“Without Nixon’s obsession with me, he would have stayed in office,” Ellsberg told The Associated Press in 1999. “And had he not been removed from office, he would have continued the bombing (in Vietnam).” Ellsberg’s story was depicted in the 2009 documentary “The Most Dangerous Man in America: Daniel Ellsberg and the Pentagon Papers.” The movie had its West Coast premiere only a few blocks from the Rand Corp. headquarters in Santa Monica, Ellsberg former workplace. He sent college students with fliers to urge old colleagues to attend the screening, but none attended.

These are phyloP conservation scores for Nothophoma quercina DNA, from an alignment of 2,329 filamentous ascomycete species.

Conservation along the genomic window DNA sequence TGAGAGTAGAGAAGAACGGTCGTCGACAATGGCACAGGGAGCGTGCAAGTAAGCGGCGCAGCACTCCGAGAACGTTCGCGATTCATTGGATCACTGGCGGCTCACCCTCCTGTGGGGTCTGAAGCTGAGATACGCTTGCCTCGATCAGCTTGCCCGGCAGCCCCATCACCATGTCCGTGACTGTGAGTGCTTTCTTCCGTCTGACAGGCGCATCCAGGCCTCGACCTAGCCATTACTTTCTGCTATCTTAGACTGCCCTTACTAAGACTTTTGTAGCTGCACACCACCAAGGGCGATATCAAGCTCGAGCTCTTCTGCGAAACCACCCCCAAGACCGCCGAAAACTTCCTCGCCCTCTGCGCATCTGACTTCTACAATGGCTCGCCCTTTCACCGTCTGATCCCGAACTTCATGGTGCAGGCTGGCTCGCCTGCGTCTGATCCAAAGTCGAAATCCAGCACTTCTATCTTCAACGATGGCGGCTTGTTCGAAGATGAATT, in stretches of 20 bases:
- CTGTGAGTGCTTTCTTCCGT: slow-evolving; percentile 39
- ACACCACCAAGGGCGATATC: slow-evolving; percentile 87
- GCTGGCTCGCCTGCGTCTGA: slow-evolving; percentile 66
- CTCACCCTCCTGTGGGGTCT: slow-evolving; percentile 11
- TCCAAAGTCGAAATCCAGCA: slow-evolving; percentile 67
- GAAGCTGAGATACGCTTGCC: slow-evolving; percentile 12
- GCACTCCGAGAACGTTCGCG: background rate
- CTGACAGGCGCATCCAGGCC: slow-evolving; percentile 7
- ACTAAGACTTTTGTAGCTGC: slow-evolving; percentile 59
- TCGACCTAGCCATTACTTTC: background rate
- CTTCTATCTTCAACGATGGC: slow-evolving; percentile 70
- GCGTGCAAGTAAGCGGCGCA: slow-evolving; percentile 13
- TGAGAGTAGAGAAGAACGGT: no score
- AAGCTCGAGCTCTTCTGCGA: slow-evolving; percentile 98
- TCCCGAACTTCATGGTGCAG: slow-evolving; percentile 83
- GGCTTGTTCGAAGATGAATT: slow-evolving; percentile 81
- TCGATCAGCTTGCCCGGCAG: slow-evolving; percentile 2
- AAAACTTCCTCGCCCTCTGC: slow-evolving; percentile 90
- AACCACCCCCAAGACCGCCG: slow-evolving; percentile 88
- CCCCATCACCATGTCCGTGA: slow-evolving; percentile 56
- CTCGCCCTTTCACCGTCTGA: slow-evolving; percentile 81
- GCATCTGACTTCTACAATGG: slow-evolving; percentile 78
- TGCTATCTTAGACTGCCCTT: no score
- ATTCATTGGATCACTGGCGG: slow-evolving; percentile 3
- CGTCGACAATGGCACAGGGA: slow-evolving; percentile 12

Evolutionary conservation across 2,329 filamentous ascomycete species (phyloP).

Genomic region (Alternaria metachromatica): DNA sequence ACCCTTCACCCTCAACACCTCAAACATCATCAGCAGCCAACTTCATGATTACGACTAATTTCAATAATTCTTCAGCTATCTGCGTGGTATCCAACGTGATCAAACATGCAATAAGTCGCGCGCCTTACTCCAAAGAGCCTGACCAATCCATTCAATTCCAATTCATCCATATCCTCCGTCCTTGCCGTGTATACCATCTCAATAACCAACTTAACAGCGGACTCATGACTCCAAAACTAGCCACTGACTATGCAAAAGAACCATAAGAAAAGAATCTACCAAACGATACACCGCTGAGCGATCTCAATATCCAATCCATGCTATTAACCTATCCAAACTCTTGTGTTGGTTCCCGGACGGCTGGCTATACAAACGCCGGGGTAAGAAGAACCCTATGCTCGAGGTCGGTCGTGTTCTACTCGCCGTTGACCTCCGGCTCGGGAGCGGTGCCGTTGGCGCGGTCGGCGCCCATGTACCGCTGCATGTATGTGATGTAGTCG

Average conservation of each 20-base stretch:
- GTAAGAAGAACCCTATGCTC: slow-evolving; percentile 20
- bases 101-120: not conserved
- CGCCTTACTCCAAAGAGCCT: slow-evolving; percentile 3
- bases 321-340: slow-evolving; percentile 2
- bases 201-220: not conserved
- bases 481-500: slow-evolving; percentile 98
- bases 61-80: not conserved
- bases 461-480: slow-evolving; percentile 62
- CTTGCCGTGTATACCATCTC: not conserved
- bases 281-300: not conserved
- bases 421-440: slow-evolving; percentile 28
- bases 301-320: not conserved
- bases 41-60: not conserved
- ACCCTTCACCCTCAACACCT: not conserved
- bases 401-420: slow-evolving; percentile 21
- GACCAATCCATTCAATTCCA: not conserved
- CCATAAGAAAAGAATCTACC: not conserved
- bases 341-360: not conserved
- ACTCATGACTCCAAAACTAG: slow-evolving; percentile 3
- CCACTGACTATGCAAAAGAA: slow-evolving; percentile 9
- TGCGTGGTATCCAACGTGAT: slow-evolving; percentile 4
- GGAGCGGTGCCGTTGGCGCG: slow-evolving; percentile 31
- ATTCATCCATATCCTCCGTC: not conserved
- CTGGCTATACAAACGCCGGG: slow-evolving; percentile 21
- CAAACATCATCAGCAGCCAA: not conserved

Ellsberg was born in Chicago in 1931, to Jewish parents who converted to Christian Science. His father was an unemployed engineer in the early years of the Great Depression and the family later moved to suburban Detroit, where his father worked in a plant making B-24 bombers. Daniel held vivid memories of learning that the Japanese had bombed Pearl Harbor in 1941, and of reports of the Nazis bombing London and the U.S. bombing Germany and Japan. In his teens, Ellsberg found himself in agreement with Harry Truman and other “Cold War liberals,” believing in civil rights and economic justice at home, and containing the Soviet Union overseas. He was also shaped profoundly by personal tragedy. During a car trip in 1946, his father nodded off at the wheel and crashed into a sidewall, killing Ellsberg’s mother and younger sister. Ellsberg would look back with a sense of loss and mistrust — his father, the authority figure, had failed to keep his family safe.